June Andrews Interview
Professor June Andrews – DSDC, Stirling University
June Andrews is the Director of the Dementia Services Development Centre (DSDC) at the University of Stirling. She was a hospital nurse, nurse manager, and now works all over the world helping people to improve services for people with dementia and their carers. I am fortunate to have June as a consultant for my work.
How did you come to be working in the field of dementia care?
I’m a nurse and I came into care of older people by accident, but loved it and decided to stay.
How are you raising awareness of dementia?
The main thing we are using is our website at www.dementia.stir.ac.uk and tweeting as @profjuneandrews.
What is the most important reason for raising children’s awareness of dementia?
Young children don’t judge old people harshly and they try to understand why old people are having problems. If they know about dementia they can be kind and helpful to people with dementia.
Have you read my book The Forgetful Elephant? Do you plan to incorporate it in your work?
Yes, I’ve read it and we are using it around Great Britain and Northern Ireland.
What are your preferred resources for raising children’s awareness of dementia?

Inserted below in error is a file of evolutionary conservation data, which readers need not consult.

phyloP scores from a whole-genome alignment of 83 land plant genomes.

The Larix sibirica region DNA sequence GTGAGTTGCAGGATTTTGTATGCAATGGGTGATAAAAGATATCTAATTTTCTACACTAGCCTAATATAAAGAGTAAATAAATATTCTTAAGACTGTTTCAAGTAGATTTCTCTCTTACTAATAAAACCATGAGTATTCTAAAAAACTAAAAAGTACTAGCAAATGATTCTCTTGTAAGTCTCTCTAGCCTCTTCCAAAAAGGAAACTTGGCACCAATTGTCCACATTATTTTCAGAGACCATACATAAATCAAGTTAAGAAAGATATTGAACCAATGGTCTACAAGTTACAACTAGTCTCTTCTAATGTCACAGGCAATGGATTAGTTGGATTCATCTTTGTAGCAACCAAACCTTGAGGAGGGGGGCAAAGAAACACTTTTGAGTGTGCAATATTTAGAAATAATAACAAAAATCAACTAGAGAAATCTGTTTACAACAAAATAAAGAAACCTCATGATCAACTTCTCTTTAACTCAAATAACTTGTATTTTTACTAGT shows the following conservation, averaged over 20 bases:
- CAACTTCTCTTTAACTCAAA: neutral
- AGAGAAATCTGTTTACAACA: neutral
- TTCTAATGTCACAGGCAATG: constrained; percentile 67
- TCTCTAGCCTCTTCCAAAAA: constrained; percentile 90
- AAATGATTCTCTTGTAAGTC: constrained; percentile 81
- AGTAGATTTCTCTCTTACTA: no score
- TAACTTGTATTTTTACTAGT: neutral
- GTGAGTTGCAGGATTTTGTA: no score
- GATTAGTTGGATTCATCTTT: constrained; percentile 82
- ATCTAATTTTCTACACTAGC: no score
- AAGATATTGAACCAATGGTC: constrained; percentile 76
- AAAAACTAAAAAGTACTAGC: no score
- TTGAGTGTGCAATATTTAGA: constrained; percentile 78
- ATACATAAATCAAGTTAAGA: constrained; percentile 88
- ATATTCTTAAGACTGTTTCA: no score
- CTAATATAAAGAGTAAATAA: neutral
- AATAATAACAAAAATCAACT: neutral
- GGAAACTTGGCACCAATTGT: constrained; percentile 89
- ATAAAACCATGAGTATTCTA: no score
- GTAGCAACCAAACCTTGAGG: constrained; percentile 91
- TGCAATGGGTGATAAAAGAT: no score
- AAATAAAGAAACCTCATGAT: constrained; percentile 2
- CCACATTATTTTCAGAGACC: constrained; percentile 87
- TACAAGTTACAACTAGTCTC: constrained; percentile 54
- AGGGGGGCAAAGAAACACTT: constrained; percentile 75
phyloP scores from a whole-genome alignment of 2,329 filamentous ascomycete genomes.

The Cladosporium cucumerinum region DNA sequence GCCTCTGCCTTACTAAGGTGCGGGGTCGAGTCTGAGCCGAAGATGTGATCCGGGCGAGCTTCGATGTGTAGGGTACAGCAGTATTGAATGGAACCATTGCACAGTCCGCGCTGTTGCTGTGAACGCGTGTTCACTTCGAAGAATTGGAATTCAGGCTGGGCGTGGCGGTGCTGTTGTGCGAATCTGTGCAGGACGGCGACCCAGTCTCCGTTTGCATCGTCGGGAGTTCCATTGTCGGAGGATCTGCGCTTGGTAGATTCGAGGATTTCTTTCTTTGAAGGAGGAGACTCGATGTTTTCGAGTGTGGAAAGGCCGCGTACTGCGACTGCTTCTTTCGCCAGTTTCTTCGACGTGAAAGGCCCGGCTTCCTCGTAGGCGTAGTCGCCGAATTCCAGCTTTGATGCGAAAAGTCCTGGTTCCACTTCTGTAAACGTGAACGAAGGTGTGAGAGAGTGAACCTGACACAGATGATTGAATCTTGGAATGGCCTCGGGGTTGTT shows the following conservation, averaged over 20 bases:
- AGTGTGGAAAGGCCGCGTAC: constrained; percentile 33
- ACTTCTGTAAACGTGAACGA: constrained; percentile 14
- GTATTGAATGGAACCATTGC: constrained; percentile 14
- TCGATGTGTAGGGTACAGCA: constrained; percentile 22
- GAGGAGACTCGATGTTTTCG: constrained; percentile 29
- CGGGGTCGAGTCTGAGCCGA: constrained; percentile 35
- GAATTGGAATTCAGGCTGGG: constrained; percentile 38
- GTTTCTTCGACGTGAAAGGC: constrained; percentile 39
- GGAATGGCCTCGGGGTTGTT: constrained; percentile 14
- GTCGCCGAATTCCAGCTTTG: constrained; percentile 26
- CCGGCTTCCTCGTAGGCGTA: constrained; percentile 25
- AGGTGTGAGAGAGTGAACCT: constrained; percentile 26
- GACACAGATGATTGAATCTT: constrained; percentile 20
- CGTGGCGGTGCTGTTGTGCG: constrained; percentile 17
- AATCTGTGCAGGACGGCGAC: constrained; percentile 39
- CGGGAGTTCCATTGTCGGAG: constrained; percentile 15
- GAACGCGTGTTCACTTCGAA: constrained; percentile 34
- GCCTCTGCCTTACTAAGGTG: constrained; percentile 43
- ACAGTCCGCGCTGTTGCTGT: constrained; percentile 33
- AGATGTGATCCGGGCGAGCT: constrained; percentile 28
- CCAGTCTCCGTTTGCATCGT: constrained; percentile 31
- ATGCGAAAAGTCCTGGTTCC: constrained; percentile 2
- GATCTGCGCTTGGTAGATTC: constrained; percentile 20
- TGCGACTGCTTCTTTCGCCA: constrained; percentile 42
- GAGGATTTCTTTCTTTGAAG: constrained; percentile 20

The best thing is to have someone to talk about it; but it is hard to find the words sometimes, so The Forgetful Elephant is a great resource.
How would you say we can educate young children about dementia?
We can open children’s eyes to the world of a person with dementia and show them how we can help.
If you had a magic wand (and unlimited funds), how would you raise awareness of dementia in the community?
A magic wand would just do it! I would not need anything else! Unlimited funds would also just do it. The problem is only what you do if you don’t have enough funds. You have to be inventive.
What sources of information and research about dementia do you follow?
I read everything I can get my hands on – whether on the internet or in the papers. I don’t have one key source.
Which person or organisation do you consider to be a world leader in dementia care?
I don’t think dementia care has world leaders. I think the world-class people are the ordinary people with dementia who live every day with the problem, and their families.
How can we work together to raise children’s awareness of dementia?
We just have to keep talking and telling stories!
Thank you very much June, and thank you for your support and advice in my writing and my work raising children’s awareness of dementia. I will soon have my new book ready for you to review.
June’s book: Dementia, The One-Stop Guide is HERE